The Wall Street Journal reported on March 11, citing several diplomats, that the European Union will target China with sanctions for the first Time since the Tiananmen Square incident in 1989. The EU will sanction four Chinese officials and one entity over human rights issues in Xinjiang.
Senior EU officials agreed Thursday to target Chinese officials under the European version of the Magnitsky Act, a sanctions regime adopted late last year. The report said the EU’s lengthy negotiations around the issue this week once again exposed internal divisions in the EU’s strategy toward China.
The sanctions, which will include a travel ban and asset freeze, are based on what the U.S. and some European countries consider to be “genocide” against Muslim minorities such as the Uighurs, for what the Chinese government has done in Xinjiang. It is reported that the decision still needs to be formally approved and is expected to be adopted at a meeting of the EU Foreign Ministers Council later in March. The Chinese officials to be sanctioned are reportedly included in a broader international list of alleged human rights abusers, which also includes those from Russia, North Korea and the Republic of South Sudan, among other countries.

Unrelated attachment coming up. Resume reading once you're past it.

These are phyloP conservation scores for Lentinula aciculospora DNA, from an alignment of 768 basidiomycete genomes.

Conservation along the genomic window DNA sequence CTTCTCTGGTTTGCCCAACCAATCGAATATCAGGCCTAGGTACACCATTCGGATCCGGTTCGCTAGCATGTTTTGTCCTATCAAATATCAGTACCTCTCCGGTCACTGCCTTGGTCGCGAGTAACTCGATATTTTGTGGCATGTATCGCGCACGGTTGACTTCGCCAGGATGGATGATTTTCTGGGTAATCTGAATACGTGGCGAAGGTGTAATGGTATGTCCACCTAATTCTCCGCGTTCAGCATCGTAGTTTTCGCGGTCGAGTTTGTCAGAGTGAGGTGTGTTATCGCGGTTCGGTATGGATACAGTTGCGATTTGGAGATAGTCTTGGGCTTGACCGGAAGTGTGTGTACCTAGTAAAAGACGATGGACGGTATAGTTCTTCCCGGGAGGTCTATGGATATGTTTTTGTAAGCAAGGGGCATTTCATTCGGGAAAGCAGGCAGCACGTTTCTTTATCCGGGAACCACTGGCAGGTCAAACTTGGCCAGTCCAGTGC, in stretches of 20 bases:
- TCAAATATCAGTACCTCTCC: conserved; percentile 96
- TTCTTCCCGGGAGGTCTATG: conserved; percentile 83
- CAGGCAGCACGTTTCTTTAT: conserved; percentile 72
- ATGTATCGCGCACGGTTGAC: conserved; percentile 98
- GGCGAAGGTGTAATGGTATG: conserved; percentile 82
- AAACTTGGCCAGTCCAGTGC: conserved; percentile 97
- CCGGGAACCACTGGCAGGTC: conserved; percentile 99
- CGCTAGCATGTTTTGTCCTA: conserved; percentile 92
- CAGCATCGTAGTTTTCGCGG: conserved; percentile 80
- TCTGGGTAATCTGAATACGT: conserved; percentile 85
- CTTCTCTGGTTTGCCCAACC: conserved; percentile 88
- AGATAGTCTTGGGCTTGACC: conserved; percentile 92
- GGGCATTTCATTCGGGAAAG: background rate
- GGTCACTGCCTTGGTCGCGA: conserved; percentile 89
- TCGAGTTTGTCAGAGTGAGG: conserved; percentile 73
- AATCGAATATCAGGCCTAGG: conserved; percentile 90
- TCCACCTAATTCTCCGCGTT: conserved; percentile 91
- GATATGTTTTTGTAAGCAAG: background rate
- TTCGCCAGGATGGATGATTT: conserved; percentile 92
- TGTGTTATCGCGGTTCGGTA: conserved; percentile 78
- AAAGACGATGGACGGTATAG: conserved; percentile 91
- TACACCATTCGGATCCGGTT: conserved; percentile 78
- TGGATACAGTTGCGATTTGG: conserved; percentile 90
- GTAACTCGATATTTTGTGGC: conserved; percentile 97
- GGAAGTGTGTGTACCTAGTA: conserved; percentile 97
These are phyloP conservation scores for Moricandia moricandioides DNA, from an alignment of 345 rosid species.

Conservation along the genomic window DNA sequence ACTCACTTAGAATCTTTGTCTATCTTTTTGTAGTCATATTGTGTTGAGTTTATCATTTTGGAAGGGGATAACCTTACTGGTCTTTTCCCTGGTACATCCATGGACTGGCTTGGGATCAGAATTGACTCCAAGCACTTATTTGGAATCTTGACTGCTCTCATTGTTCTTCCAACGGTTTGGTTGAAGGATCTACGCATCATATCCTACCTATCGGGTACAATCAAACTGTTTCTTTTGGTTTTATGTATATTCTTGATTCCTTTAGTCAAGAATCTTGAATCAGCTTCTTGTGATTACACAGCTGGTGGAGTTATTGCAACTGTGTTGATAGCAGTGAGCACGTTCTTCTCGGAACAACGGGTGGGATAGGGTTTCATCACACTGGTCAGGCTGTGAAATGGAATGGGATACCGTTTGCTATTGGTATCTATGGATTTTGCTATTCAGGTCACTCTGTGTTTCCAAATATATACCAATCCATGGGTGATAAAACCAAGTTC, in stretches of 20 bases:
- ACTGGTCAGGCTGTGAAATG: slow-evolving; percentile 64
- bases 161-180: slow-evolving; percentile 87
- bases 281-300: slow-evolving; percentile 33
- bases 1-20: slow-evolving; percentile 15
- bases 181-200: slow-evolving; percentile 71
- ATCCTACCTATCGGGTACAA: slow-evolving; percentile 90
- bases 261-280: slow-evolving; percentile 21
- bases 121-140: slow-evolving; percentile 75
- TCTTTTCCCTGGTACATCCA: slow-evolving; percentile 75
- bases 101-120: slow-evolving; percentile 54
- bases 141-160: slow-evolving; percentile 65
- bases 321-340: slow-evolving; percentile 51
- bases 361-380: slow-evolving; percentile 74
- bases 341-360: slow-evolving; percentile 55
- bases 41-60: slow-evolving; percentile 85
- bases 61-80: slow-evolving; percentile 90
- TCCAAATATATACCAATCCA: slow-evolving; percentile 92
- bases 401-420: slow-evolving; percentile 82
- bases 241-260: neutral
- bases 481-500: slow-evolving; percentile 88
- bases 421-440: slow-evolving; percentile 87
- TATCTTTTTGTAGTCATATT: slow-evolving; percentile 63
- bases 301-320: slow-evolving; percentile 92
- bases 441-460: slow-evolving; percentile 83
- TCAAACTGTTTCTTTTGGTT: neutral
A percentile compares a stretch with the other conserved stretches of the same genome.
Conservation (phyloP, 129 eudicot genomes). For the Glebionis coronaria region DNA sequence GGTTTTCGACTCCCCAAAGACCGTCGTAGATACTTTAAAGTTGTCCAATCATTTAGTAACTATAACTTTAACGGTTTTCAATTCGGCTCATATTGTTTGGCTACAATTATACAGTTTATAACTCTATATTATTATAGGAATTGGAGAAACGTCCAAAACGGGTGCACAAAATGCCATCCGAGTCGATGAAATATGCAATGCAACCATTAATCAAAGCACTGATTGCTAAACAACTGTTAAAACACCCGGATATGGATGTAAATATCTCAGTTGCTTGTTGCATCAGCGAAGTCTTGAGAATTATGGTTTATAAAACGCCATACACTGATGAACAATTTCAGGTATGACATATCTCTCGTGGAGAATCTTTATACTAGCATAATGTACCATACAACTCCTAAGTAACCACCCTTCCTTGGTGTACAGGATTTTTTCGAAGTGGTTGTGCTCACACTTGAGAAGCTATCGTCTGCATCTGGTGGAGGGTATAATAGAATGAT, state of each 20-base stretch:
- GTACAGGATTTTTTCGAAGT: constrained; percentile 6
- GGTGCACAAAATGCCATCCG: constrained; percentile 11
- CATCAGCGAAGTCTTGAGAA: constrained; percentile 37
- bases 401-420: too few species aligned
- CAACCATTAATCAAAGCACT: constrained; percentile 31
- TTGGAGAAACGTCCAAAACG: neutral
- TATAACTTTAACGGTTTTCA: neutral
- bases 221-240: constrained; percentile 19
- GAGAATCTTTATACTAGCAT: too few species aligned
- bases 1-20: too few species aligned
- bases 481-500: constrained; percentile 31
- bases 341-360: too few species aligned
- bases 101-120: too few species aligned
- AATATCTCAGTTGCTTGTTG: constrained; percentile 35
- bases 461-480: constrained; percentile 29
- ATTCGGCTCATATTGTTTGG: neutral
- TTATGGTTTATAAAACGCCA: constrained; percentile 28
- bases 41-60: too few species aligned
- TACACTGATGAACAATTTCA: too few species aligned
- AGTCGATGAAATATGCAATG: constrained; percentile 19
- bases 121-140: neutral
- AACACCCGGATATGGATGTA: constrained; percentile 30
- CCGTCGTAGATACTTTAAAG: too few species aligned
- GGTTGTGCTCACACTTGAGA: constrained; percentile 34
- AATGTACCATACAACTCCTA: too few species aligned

In February, the European Union used the European version of the Magnitsky Act for the first time to sanction Russian officials involved in the arrest of Russian opposition leader Alexei Navalny. The agreement was delayed until noon Thursday because the Hungarian government, which has close ties with Beijing, took the lead in opposing the sanctions package, the report said. The EU’s sanctions against China over the Tiananmen Square incident have so far been limited to an arms embargo.